Inverted vertical AlGaN deep ultraviolet LEDs grown on p-SiC substrates by molecular beam epitaxy
Nothern, Denis Maurice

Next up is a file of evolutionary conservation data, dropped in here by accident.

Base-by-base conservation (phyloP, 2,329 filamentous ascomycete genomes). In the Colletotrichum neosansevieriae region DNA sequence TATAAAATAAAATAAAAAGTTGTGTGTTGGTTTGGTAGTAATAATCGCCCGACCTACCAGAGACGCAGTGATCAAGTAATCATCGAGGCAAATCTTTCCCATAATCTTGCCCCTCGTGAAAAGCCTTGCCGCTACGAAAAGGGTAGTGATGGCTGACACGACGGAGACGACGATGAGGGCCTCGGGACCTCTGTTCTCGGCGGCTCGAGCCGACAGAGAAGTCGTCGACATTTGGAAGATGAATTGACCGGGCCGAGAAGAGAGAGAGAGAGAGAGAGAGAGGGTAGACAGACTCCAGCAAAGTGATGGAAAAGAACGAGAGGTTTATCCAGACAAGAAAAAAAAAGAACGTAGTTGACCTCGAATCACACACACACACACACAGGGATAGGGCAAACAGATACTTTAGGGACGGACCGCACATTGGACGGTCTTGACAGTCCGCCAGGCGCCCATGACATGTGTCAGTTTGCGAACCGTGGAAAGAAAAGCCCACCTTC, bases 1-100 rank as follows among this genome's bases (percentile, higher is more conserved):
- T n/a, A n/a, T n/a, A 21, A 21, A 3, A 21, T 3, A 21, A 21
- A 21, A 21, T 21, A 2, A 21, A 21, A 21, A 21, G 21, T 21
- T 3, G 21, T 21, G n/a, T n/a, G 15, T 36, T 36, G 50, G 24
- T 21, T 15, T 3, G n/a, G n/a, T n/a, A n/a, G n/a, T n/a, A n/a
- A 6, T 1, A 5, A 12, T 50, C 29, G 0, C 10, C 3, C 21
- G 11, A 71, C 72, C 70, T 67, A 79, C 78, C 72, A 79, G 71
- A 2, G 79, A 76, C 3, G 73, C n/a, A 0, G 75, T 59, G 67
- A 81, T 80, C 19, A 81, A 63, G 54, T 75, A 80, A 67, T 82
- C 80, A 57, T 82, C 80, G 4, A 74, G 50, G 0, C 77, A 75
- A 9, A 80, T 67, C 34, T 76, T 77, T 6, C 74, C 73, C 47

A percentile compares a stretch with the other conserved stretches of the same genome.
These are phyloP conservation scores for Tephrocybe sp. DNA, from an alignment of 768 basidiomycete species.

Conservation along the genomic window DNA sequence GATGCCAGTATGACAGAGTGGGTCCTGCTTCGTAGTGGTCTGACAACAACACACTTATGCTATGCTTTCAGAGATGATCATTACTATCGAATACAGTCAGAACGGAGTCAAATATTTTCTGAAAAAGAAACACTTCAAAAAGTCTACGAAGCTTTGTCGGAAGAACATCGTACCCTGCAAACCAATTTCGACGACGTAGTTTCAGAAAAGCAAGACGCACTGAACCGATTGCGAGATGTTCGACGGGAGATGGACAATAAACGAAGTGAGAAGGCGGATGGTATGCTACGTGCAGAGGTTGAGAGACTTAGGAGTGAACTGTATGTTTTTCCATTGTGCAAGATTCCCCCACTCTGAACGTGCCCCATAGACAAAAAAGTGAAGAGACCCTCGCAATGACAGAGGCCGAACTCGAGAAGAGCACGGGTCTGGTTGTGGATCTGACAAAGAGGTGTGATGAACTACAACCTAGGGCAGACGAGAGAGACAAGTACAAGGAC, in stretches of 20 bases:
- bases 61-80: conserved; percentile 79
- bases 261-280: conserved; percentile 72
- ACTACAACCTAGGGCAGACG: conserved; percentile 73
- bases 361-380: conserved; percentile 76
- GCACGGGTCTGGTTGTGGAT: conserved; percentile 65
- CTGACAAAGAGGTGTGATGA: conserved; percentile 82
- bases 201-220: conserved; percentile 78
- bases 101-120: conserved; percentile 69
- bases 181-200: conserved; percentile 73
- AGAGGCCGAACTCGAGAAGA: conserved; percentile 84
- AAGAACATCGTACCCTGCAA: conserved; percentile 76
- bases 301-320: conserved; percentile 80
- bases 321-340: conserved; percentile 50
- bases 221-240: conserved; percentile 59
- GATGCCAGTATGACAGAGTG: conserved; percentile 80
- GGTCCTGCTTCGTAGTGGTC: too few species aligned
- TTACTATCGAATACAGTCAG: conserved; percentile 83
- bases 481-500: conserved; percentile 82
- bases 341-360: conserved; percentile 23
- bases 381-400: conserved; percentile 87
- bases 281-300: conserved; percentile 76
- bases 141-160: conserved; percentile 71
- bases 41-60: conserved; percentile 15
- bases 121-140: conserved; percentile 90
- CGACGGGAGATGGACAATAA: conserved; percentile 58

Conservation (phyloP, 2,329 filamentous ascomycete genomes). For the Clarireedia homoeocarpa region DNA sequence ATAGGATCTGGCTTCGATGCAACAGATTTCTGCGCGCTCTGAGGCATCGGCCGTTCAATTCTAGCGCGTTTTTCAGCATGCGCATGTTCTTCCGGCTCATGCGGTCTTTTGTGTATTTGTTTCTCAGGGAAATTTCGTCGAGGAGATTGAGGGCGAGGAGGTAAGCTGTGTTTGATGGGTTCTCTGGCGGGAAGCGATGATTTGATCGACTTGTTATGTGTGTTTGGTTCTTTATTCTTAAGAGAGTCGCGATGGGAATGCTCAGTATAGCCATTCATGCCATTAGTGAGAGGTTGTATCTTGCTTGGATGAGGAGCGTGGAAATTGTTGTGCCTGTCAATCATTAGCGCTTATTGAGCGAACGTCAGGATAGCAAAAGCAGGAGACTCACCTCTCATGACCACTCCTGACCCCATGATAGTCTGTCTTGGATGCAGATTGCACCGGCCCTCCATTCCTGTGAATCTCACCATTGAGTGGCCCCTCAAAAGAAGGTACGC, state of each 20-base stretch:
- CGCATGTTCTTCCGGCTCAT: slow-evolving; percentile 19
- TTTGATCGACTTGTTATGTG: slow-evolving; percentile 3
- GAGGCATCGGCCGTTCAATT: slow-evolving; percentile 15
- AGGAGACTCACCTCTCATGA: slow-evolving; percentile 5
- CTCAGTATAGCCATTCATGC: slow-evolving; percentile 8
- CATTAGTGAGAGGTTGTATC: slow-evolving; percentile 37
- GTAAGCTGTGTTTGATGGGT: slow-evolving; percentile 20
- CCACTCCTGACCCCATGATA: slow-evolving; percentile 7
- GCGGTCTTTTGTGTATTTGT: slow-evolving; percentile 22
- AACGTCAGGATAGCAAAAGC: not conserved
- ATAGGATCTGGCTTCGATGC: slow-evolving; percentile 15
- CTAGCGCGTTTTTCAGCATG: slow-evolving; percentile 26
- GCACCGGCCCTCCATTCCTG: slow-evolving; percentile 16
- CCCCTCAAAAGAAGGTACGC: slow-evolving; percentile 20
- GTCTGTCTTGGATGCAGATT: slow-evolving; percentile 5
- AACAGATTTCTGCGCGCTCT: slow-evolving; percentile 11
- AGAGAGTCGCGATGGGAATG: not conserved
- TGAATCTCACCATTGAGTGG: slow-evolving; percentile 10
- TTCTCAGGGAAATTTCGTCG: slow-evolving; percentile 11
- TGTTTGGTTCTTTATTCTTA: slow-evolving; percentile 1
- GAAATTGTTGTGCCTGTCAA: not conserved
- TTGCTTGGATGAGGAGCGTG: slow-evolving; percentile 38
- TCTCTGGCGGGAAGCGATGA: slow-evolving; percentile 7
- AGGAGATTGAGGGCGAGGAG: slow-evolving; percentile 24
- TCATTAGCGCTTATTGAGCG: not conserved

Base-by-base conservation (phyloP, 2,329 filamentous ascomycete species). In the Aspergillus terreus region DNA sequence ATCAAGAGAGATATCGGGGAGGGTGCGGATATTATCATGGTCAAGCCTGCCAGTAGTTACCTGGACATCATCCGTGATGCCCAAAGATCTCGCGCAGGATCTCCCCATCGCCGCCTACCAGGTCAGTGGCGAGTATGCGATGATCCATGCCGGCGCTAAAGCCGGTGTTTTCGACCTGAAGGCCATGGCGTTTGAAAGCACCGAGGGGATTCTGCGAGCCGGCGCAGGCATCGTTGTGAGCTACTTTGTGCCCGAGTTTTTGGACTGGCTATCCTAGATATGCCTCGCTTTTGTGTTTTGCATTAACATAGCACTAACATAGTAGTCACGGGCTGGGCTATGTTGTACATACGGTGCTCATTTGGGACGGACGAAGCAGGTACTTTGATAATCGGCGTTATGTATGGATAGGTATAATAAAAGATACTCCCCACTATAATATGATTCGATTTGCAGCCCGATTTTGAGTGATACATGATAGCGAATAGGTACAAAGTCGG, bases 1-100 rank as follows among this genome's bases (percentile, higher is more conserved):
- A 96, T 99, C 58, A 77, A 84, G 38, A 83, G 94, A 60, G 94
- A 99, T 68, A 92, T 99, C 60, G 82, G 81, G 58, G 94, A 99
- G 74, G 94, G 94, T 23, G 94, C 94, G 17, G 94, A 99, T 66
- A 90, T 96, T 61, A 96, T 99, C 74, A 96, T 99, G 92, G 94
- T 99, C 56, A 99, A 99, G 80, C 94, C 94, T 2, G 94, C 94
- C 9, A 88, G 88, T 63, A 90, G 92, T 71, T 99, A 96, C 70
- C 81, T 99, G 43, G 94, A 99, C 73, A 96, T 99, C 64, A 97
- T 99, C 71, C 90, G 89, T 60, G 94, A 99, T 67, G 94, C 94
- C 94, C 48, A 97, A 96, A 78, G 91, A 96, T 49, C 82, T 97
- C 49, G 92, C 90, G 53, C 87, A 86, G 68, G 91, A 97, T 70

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Deep ultraviolet light emitting diodes (UV LEDs) are an important emerging technology for a number of applications such as water/air/surface disinfection, communications, and epoxy curing. However, as of yet, deep UV LEDs grown on sapphire substrates are neither efficient enough nor powerful enough to fully serve these and other potential applications. The majority of UV LEDs reported so far in the literature are grown on sapphire substrates and their design consists of AlGaN quantum wells (QWs) embedded in an AlGaN p-i-n junction with the n-type layer on the sapphire. These devices suffer from a high concentration of threading defects originating from the large lattice mismatch between the sapphire substrate and AlGaN alloys. Other issues include the poor doping efficiency of the n- and particularly the p-AlGaN alloys, the extraction of light through the sapphire substrate, and the heat dissipation through the thermally insulating sapphire substrate. These problems have historically limited the internal quantum efficiency (IQE), injection efficiency (IE), and light extraction efficiency (EE) of devices. As a means of addressing these efficiency and power challenges, I have contributed to the development of a novel inverted vertical deep UV LED design based on AlGaN grown on p-SiC substrates. Starting with a p-SiC substrate that serves as the p-type side of the p-i-n junction largely eliminates the necessity for the notoriously difficult p-type doping of AlGaN alloys, and allows for efficient heat dissipation through the highly thermally conductive SiC substrate. UV light absorption in the SiC substrate can be addressed by first growing p-type doped distributed Bragg reflectors (DBRs) on top of the substrate prior to the deposition of the active region of the device. A number of n-AlGaN films, AlGaN/AlGaN multiple quantum wells, and p-type doped AlGaN DBRs were grown by molecular beam epitaxy (MBE). These were characterized in situ by reflected high energy electron diffraction (RHEED) and ex situ by x-ray diffraction, scanning electron microscopy, atomic force microscopy, photoluminescence, and reflectivity. Using the primary elements of the proposed design, this research culminated in the MBE growth, fabrication, and characterization of prototype deep UV LED devices emitting below 300 nm.